Headline CPI continues to decline, reaching 15.3% YoY in June, in line with our call and a notch lower than the Bloomberg consensus of 15.4% YoY. The composition of disinflation remained similar to the previous month, i.e. predominantly determined by food price inflation sliding to 18.8% YoY (from 20.2% a month earlier). Services inflation produced a marginally positive contribution in June on higher prints across the board. There was a new development in non-food inflation, which made a marginal (but nevertheless negative) contribution, hinting at a possible acceleration to come.
Food disinflation to dominate in the coming months. In June, the largest negative contributions were produced by meat and poultry (15.0% YoY, compared with 18.2% YoY in May) and fruit and vegetables (22.8% YoY vs. 25.7% YoY). Lower food inflation was, in significant part, helped by the fact that the import ban, while extended for another year, has not become stricter, with the list of banned products staying roughly unchanged.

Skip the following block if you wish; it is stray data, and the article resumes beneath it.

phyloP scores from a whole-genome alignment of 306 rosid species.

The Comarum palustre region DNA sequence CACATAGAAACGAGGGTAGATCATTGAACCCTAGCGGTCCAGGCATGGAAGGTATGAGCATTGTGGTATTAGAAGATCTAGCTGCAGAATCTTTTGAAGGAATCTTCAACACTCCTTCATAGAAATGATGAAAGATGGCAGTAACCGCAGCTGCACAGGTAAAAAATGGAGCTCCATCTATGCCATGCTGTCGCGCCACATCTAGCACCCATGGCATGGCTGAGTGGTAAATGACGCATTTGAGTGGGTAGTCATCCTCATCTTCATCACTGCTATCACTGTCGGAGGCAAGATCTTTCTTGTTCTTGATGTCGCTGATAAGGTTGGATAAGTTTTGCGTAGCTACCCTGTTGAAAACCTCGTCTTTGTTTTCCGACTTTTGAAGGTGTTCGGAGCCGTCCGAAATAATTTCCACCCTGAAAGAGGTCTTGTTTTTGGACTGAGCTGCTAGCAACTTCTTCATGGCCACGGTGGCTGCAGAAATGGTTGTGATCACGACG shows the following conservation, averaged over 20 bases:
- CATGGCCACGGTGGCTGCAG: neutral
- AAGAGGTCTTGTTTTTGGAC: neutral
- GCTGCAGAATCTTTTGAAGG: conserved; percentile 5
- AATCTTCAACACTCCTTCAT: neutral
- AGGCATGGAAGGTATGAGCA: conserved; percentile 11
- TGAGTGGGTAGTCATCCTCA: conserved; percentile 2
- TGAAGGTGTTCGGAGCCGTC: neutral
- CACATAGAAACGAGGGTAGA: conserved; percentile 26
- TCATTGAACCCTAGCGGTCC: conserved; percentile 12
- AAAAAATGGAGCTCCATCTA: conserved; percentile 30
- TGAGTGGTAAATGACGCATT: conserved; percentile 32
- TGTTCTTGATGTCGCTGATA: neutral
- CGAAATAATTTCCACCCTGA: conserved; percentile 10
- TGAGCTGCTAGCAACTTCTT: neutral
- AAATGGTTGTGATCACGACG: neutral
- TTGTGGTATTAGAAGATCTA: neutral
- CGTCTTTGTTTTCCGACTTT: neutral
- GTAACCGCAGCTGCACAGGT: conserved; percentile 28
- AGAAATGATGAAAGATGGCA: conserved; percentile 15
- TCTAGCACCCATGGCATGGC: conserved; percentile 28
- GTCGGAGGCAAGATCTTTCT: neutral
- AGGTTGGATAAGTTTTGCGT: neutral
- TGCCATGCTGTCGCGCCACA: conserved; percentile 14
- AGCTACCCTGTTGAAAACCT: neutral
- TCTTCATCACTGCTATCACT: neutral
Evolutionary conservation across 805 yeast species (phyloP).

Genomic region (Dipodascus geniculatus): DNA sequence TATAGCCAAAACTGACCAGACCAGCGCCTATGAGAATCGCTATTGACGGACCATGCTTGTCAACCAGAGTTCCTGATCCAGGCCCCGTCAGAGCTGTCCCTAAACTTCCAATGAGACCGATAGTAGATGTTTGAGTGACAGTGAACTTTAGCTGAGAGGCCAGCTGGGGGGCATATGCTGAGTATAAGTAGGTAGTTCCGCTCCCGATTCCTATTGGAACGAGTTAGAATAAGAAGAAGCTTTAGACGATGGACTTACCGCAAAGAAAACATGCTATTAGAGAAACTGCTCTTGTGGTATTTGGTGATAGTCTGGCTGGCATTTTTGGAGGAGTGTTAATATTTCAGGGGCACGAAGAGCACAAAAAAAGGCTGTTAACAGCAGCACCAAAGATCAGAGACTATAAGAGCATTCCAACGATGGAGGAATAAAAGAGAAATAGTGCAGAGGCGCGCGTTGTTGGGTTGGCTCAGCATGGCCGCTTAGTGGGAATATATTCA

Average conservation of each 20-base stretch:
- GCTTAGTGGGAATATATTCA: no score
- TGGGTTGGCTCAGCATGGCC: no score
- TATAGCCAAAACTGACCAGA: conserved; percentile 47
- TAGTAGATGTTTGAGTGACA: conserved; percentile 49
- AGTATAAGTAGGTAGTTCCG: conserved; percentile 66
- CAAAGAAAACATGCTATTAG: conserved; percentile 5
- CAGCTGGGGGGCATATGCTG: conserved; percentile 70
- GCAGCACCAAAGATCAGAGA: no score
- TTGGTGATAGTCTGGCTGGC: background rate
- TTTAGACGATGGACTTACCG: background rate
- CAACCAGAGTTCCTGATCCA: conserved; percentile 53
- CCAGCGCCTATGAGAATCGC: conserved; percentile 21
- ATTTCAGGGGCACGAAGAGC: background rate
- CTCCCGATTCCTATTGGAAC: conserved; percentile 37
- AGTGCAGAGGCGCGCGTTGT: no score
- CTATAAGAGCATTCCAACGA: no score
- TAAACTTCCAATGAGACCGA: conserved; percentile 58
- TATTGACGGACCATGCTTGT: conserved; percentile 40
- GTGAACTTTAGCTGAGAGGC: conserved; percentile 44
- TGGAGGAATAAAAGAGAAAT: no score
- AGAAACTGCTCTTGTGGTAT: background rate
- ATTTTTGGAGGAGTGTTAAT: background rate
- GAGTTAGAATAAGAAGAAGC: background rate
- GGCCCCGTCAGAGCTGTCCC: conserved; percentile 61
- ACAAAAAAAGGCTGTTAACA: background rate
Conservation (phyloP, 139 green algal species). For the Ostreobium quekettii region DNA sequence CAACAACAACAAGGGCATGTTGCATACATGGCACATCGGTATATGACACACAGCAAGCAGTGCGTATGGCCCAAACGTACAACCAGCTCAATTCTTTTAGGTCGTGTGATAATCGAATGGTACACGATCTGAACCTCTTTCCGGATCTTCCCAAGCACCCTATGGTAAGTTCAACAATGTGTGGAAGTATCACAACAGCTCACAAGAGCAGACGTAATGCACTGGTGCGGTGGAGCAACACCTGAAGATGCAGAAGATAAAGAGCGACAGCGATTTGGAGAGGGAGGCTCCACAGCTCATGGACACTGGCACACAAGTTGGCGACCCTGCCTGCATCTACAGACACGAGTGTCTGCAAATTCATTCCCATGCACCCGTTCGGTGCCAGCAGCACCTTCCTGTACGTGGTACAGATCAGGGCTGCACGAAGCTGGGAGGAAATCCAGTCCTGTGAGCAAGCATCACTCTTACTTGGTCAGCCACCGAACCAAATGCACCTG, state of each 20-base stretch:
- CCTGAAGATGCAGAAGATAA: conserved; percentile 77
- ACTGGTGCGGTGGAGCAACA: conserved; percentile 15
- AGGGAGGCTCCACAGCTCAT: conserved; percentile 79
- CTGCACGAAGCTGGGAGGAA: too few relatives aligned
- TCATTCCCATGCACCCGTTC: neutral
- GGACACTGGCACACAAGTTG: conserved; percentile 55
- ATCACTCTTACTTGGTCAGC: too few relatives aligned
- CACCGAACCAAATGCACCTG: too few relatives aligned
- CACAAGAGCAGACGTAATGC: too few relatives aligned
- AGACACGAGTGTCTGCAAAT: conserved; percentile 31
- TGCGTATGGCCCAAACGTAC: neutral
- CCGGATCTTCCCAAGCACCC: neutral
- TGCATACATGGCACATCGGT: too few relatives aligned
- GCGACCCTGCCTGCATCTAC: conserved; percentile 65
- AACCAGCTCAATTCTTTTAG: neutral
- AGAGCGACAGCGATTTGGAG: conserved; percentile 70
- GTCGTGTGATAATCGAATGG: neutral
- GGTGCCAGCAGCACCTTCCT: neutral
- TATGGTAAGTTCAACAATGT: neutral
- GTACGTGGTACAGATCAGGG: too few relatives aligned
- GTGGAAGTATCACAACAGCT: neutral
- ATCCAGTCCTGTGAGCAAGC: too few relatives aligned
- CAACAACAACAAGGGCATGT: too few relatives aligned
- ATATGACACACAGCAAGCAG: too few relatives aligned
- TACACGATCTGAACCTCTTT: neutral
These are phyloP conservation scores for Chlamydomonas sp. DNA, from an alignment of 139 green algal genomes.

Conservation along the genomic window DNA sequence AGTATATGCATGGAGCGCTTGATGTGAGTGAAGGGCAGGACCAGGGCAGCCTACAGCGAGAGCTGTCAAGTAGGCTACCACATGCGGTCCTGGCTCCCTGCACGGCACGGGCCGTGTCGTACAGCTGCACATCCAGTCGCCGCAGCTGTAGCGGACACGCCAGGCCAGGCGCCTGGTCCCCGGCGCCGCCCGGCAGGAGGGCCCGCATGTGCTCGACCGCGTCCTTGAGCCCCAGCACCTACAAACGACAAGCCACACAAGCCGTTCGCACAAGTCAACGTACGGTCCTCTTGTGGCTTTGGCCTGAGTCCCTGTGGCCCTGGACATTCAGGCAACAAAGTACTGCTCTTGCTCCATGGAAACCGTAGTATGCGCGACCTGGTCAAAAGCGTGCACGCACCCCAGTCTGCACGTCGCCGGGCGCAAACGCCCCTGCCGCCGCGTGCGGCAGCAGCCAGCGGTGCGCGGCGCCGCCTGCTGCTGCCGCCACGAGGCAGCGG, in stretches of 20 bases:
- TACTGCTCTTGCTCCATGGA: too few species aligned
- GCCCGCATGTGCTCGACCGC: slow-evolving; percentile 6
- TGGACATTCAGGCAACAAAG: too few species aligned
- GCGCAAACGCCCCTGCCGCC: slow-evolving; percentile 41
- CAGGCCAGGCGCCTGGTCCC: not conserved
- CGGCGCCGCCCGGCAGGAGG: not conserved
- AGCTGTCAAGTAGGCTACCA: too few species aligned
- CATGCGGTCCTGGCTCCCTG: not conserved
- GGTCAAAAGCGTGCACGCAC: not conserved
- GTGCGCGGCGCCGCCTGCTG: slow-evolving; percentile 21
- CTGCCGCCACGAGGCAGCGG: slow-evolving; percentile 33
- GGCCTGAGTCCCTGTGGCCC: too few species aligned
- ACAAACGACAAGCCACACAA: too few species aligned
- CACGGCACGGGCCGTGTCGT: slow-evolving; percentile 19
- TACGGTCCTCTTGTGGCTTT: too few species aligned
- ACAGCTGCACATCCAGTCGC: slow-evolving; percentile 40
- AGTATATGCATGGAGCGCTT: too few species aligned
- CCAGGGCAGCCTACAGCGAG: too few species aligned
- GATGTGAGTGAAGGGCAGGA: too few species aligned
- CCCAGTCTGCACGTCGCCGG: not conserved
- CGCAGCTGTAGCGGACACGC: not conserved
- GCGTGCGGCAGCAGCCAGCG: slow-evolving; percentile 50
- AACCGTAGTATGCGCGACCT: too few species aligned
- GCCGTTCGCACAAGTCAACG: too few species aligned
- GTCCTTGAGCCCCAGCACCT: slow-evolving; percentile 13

Pass-through might have run its course in non-food. The most visible change in the report is non-food headline inflation edging lower to 14.2% YoY. The contributions from individual items are marginal, but we see this data as a tentative sign of more pronounced disinflation to come in non-food items, the full force of which might be felt closer to YE15. Services inflation had a marginally positive contribution on utilities and international tourism inflation accelerated.
We expect demand weakness to continue weighing on price growth. After a one-off spike in inflation due the indexation of tariffs this week (as registered in Rosstat’s weekly report), we expect the headline to go back up temporarily to 15.4-15.6% YoY. However, the spike will likely dissipate to 15.0% YoY by the end of July. Policy-wise, this print is neutral and so we are leaving our estimate of a 50bp key rate cut at the CBR’s BoD meeting on 31 July unchanged.